Schenkel enjoys her chance to help

Greta Schenkel (fright) looks at a book with Kids Kampus students Riley Fritcha (left) and Nate Garber (center) during her visit on Monday, Nov. 9. Schenkel won the Herbert D. LaMont Award on Saturday evening, Nov. 7, for her volunteerism at the building.
Greta Schenkel (fright) looks at a book with Kids Kampus students Riley Fritcha (left) and Nate Garber (center) during her visit on Monday, Nov. 9. Schenkel won the Herbert D. LaMont Award on Saturday evening, Nov. 7, for her volunteerism at the building. Photo by Jessica Williams.

Greta Schenkel, the Herbert D. LaMont Award winner, walked through the halls of Kids Kampus on Monday, Nov. 9, showing off her plaque she received just two days prior, which was carefully wrapped in a towel.

"I like coming here," Schenkel says of volunteering at Pathfinder Kids Kampus. She logs 20 to 30 hours a week at the daycare, mostly in the Adventurers Room, which houses young children.

She does a variety of things during her visits.

"I sit with the (kids) and play with them ..." Schenkel says.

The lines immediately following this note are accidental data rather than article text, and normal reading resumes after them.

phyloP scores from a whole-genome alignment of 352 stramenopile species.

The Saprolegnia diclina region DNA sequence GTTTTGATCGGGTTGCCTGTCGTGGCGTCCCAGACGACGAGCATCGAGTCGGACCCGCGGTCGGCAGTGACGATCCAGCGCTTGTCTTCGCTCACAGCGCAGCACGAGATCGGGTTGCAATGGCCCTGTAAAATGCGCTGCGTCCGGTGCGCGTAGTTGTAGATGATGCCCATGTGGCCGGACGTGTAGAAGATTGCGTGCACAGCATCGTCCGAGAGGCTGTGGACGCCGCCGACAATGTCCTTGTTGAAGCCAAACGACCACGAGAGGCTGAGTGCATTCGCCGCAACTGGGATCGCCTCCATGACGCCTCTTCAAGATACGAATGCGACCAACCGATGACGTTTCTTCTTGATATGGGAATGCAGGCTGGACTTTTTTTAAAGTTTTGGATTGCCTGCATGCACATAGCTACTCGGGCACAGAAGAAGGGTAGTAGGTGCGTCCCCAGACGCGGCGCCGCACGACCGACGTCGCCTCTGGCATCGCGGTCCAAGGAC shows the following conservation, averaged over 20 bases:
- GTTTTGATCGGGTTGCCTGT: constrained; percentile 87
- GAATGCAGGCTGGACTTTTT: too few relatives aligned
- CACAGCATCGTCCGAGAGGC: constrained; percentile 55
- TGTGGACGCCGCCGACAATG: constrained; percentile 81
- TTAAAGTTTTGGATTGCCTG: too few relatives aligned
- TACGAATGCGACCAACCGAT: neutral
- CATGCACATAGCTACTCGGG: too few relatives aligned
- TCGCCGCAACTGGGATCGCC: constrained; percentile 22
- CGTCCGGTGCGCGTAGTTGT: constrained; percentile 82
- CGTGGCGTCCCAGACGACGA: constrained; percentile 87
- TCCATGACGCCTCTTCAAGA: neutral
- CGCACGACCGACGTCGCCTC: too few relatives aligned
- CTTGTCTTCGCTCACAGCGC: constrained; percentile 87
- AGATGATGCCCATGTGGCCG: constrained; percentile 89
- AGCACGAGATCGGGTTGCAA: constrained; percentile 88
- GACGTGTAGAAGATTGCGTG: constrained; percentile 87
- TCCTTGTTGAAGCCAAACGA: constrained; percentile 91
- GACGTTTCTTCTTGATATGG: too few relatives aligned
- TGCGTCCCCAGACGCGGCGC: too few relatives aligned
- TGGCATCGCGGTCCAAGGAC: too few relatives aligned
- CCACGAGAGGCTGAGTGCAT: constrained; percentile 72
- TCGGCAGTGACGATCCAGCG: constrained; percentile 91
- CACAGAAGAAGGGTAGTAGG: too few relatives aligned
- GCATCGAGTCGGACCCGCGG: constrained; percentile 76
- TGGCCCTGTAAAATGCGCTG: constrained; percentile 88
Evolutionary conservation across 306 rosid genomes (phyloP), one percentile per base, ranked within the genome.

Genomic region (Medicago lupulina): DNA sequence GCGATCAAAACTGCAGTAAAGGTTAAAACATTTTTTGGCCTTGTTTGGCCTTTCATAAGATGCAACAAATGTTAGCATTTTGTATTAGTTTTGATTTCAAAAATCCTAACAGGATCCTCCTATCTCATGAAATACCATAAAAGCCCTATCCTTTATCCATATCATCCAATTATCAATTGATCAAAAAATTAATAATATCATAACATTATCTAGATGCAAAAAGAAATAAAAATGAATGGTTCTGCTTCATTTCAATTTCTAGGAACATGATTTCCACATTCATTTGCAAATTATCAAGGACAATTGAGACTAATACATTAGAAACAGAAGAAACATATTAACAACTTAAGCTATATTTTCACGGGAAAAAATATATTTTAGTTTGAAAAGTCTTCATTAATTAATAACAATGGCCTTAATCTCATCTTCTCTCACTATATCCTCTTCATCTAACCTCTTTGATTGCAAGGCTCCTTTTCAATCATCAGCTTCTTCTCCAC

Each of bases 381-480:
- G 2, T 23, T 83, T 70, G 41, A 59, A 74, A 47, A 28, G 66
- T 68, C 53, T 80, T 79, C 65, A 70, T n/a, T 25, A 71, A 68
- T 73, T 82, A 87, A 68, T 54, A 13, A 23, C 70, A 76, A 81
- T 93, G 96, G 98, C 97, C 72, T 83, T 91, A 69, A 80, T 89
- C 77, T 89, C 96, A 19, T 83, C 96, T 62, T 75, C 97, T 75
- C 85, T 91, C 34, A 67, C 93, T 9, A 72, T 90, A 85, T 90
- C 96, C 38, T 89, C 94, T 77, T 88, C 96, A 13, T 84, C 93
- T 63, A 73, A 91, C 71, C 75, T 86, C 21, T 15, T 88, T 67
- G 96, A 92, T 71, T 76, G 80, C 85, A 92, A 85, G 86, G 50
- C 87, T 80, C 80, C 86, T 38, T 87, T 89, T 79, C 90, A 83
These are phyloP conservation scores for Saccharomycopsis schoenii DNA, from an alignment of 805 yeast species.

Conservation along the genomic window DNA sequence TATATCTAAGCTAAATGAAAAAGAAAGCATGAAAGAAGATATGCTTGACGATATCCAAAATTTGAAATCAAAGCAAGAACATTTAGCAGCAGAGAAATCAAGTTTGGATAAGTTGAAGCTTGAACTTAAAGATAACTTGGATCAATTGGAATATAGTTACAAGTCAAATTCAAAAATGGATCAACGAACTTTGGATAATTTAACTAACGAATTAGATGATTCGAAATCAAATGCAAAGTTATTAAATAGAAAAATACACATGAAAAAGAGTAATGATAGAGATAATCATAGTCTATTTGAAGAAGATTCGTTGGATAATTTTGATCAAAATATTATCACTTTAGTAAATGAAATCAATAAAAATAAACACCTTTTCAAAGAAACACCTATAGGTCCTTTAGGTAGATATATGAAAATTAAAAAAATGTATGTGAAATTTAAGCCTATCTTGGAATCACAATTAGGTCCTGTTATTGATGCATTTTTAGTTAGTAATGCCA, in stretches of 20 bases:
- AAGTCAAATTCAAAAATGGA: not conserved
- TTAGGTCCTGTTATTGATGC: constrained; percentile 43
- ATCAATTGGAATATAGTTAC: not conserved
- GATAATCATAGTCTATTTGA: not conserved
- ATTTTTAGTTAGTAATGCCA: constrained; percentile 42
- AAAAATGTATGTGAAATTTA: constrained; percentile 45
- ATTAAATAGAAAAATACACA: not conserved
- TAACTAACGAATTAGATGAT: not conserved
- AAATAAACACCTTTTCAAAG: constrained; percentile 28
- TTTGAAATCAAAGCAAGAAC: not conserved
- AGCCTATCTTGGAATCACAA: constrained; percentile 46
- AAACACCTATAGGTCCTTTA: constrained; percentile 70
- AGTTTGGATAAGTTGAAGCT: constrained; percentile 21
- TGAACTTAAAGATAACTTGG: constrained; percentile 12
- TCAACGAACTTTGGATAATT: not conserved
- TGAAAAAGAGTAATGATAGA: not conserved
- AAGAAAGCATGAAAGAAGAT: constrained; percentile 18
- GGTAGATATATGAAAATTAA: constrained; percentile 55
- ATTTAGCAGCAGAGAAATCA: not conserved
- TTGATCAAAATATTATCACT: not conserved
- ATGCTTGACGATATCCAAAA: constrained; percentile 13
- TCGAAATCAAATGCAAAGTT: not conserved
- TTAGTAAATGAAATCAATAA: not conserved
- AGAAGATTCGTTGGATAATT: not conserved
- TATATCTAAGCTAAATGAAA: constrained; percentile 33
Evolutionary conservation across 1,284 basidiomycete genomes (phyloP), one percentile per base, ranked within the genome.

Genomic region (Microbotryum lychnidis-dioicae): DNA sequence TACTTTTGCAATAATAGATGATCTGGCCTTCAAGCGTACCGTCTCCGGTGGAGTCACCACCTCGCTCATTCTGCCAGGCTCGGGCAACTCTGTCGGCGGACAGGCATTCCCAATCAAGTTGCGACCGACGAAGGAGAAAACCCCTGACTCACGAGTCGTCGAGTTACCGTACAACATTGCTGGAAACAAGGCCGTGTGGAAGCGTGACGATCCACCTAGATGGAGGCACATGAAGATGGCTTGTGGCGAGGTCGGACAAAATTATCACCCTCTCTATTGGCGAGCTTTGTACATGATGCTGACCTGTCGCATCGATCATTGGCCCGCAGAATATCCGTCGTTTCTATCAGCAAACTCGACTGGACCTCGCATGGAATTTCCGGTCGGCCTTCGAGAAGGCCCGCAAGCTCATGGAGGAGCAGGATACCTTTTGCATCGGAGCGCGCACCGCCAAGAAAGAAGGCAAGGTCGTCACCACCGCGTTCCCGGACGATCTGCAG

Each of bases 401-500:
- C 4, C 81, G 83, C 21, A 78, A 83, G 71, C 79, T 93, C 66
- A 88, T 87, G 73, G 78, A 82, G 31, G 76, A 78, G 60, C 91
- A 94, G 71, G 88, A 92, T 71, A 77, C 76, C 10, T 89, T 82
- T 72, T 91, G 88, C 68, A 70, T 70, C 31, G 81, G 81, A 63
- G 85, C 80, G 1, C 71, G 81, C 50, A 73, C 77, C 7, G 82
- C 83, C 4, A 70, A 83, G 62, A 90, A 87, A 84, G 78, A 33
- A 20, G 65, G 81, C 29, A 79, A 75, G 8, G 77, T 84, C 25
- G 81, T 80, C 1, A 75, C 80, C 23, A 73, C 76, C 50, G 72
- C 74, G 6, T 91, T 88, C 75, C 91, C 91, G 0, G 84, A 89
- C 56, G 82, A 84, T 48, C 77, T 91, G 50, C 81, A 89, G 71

She explains that it's fun for her and makes her happy, and that she thinks her volunteer-ism makes the kids happy too. Schenkel also says it gives her something to do.

Becky Slone, one of the leaders in the Adventurer's Room, says Schenkel also calms the kids down during naptime.

"I think she enjoys being here and helping us in this room," Slone adds.

Schenkel helps clean tables and set up items for classroom activities, such as cups and rugs.

"I go outside with them (for) some fresh air," she laughs. She explains that since she doesn't spend a lot of time daily at the building, she doesn't have time to go on field trips with them, though.

Schenkel says she comes to help out and likes to volunteer. She also says her parents, Kent and Sally Schenkel, got her involved.

She reflects on getting the award, and says many friends were there to watch her receive it.

"Everybody was there," she says.

Many people support her and her endeavor.

"I think that's really great that she got a reward. She does a lot of great things for this room and for all of the rooms around here. She does a very good job," Slone says.

Schenkel thinks her disabilities help her relate to the kids that she gets to help on a regu-lar basis.

Being a former Pathfinder student, Schenkel still stays involved with the organization by going swimming and bowling with Pathfinder clients.